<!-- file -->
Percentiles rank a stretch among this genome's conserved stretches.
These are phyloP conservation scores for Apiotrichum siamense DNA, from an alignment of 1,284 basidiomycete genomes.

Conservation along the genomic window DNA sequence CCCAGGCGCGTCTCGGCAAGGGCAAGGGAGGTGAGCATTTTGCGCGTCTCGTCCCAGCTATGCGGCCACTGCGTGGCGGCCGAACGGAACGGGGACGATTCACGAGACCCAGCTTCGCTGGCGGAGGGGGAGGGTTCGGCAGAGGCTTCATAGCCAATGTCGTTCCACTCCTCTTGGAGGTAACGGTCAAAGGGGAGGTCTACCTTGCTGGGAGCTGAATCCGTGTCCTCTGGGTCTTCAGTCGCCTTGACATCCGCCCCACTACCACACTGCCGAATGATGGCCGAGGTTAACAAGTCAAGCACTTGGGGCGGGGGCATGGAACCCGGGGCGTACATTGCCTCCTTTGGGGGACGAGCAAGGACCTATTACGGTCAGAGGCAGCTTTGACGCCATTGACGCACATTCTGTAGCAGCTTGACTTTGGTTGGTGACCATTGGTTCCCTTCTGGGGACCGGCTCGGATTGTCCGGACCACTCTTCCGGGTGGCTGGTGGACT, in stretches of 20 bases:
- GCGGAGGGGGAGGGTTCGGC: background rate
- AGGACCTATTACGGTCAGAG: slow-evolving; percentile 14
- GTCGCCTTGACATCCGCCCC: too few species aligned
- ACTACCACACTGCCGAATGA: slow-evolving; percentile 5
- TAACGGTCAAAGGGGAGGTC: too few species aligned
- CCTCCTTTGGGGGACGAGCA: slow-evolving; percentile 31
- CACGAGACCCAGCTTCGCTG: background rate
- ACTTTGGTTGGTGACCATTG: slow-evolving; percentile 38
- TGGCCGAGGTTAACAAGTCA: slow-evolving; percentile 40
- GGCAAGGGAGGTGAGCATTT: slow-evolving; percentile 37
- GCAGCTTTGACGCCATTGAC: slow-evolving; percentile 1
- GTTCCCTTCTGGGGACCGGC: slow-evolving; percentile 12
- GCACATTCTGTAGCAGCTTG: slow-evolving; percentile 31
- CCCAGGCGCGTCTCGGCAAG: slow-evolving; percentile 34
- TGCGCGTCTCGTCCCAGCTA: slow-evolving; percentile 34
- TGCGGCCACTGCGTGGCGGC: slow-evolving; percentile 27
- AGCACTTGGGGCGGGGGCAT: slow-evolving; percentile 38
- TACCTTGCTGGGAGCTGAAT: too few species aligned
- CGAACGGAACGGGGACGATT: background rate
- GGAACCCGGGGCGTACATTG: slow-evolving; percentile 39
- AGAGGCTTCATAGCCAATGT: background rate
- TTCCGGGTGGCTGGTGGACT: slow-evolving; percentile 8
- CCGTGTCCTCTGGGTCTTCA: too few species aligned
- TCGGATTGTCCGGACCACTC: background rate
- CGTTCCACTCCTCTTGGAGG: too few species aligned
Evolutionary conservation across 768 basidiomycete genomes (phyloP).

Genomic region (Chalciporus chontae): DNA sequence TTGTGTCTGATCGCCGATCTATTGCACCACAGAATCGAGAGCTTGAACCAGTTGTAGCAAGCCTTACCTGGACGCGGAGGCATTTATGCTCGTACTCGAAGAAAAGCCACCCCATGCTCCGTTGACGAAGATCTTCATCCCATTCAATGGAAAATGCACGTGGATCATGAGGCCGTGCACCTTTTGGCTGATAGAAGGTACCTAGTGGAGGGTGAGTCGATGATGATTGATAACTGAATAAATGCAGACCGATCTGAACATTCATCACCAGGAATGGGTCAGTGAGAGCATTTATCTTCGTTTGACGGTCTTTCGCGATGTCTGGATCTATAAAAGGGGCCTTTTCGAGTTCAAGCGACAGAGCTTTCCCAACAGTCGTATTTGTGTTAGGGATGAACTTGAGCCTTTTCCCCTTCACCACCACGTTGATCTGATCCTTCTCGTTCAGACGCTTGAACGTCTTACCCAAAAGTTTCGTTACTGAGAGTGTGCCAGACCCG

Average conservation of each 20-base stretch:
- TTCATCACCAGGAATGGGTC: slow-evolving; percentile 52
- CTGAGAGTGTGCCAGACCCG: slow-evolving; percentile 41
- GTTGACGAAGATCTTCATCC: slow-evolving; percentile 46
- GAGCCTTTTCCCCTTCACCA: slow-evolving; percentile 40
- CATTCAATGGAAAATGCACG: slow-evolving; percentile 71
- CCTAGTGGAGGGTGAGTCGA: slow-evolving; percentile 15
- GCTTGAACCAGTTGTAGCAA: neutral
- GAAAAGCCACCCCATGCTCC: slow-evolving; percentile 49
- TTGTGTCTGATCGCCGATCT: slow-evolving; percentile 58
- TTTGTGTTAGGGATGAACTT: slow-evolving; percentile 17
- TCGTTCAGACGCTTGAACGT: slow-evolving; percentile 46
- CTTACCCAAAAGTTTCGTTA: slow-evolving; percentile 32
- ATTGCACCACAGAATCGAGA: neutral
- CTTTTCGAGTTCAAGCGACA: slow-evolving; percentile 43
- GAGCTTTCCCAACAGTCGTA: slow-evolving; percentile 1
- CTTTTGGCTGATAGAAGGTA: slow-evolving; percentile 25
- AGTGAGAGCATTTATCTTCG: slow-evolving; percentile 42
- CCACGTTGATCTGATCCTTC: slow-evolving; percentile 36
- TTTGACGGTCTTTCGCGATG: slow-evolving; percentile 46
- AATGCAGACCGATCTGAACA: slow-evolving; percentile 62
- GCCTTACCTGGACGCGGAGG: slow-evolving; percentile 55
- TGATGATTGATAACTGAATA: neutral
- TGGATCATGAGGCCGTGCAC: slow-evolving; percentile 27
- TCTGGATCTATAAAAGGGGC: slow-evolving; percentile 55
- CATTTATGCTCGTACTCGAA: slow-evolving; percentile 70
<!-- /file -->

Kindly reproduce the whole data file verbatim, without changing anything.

Percentiles rank a stretch among this genome's conserved stretches.
These are phyloP conservation scores for Apiotrichum siamense DNA, from an alignment of 1,284 basidiomycete genomes.

Conservation along the genomic window DNA sequence CCCAGGCGCGTCTCGGCAAGGGCAAGGGAGGTGAGCATTTTGCGCGTCTCGTCCCAGCTATGCGGCCACTGCGTGGCGGCCGAACGGAACGGGGACGATTCACGAGACCCAGCTTCGCTGGCGGAGGGGGAGGGTTCGGCAGAGGCTTCATAGCCAATGTCGTTCCACTCCTCTTGGAGGTAACGGTCAAAGGGGAGGTCTACCTTGCTGGGAGCTGAATCCGTGTCCTCTGGGTCTTCAGTCGCCTTGACATCCGCCCCACTACCACACTGCCGAATGATGGCCGAGGTTAACAAGTCAAGCACTTGGGGCGGGGGCATGGAACCCGGGGCGTACATTGCCTCCTTTGGGGGACGAGCAAGGACCTATTACGGTCAGAGGCAGCTTTGACGCCATTGACGCACATTCTGTAGCAGCTTGACTTTGGTTGGTGACCATTGGTTCCCTTCTGGGGACCGGCTCGGATTGTCCGGACCACTCTTCCGGGTGGCTGGTGGACT, in stretches of 20 bases:
- GCGGAGGGGGAGGGTTCGGC: background rate
- AGGACCTATTACGGTCAGAG: slow-evolving; percentile 14
- GTCGCCTTGACATCCGCCCC: too few species aligned
- ACTACCACACTGCCGAATGA: slow-evolving; percentile 5
- TAACGGTCAAAGGGGAGGTC: too few species aligned
- CCTCCTTTGGGGGACGAGCA: slow-evolving; percentile 31
- CACGAGACCCAGCTTCGCTG: background rate
- ACTTTGGTTGGTGACCATTG: slow-evolving; percentile 38
- TGGCCGAGGTTAACAAGTCA: slow-evolving; percentile 40
- GGCAAGGGAGGTGAGCATTT: slow-evolving; percentile 37
- GCAGCTTTGACGCCATTGAC: slow-evolving; percentile 1
- GTTCCCTTCTGGGGACCGGC: slow-evolving; percentile 12
- GCACATTCTGTAGCAGCTTG: slow-evolving; percentile 31
- CCCAGGCGCGTCTCGGCAAG: slow-evolving; percentile 34
- TGCGCGTCTCGTCCCAGCTA: slow-evolving; percentile 34
- TGCGGCCACTGCGTGGCGGC: slow-evolving; percentile 27
- AGCACTTGGGGCGGGGGCAT: slow-evolving; percentile 38
- TACCTTGCTGGGAGCTGAAT: too few species aligned
- CGAACGGAACGGGGACGATT: background rate
- GGAACCCGGGGCGTACATTG: slow-evolving; percentile 39
- AGAGGCTTCATAGCCAATGT: background rate
- TTCCGGGTGGCTGGTGGACT: slow-evolving; percentile 8
- CCGTGTCCTCTGGGTCTTCA: too few species aligned
- TCGGATTGTCCGGACCACTC: background rate
- CGTTCCACTCCTCTTGGAGG: too few species aligned
Evolutionary conservation across 768 basidiomycete genomes (phyloP).

Genomic region (Chalciporus chontae): DNA sequence TTGTGTCTGATCGCCGATCTATTGCACCACAGAATCGAGAGCTTGAACCAGTTGTAGCAAGCCTTACCTGGACGCGGAGGCATTTATGCTCGTACTCGAAGAAAAGCCACCCCATGCTCCGTTGACGAAGATCTTCATCCCATTCAATGGAAAATGCACGTGGATCATGAGGCCGTGCACCTTTTGGCTGATAGAAGGTACCTAGTGGAGGGTGAGTCGATGATGATTGATAACTGAATAAATGCAGACCGATCTGAACATTCATCACCAGGAATGGGTCAGTGAGAGCATTTATCTTCGTTTGACGGTCTTTCGCGATGTCTGGATCTATAAAAGGGGCCTTTTCGAGTTCAAGCGACAGAGCTTTCCCAACAGTCGTATTTGTGTTAGGGATGAACTTGAGCCTTTTCCCCTTCACCACCACGTTGATCTGATCCTTCTCGTTCAGACGCTTGAACGTCTTACCCAAAAGTTTCGTTACTGAGAGTGTGCCAGACCCG

Average conservation of each 20-base stretch:
- TTCATCACCAGGAATGGGTC: slow-evolving; percentile 52
- CTGAGAGTGTGCCAGACCCG: slow-evolving; percentile 41
- GTTGACGAAGATCTTCATCC: slow-evolving; percentile 46
- GAGCCTTTTCCCCTTCACCA: slow-evolving; percentile 40
- CATTCAATGGAAAATGCACG: slow-evolving; percentile 71
- CCTAGTGGAGGGTGAGTCGA: slow-evolving; percentile 15
- GCTTGAACCAGTTGTAGCAA: neutral
- GAAAAGCCACCCCATGCTCC: slow-evolving; percentile 49
- TTGTGTCTGATCGCCGATCT: slow-evolving; percentile 58
- TTTGTGTTAGGGATGAACTT: slow-evolving; percentile 17
- TCGTTCAGACGCTTGAACGT: slow-evolving; percentile 46
- CTTACCCAAAAGTTTCGTTA: slow-evolving; percentile 32
- ATTGCACCACAGAATCGAGA: neutral
- CTTTTCGAGTTCAAGCGACA: slow-evolving; percentile 43
- GAGCTTTCCCAACAGTCGTA: slow-evolving; percentile 1
- CTTTTGGCTGATAGAAGGTA: slow-evolving; percentile 25
- AGTGAGAGCATTTATCTTCG: slow-evolving; percentile 42
- CCACGTTGATCTGATCCTTC: slow-evolving; percentile 36
- TTTGACGGTCTTTCGCGATG: slow-evolving; percentile 46
- AATGCAGACCGATCTGAACA: slow-evolving; percentile 62
- GCCTTACCTGGACGCGGAGG: slow-evolving; percentile 55
- TGATGATTGATAACTGAATA: neutral
- TGGATCATGAGGCCGTGCAC: slow-evolving; percentile 27
- TCTGGATCTATAAAAGGGGC: slow-evolving; percentile 55
- CATTTATGCTCGTACTCGAA: slow-evolving; percentile 70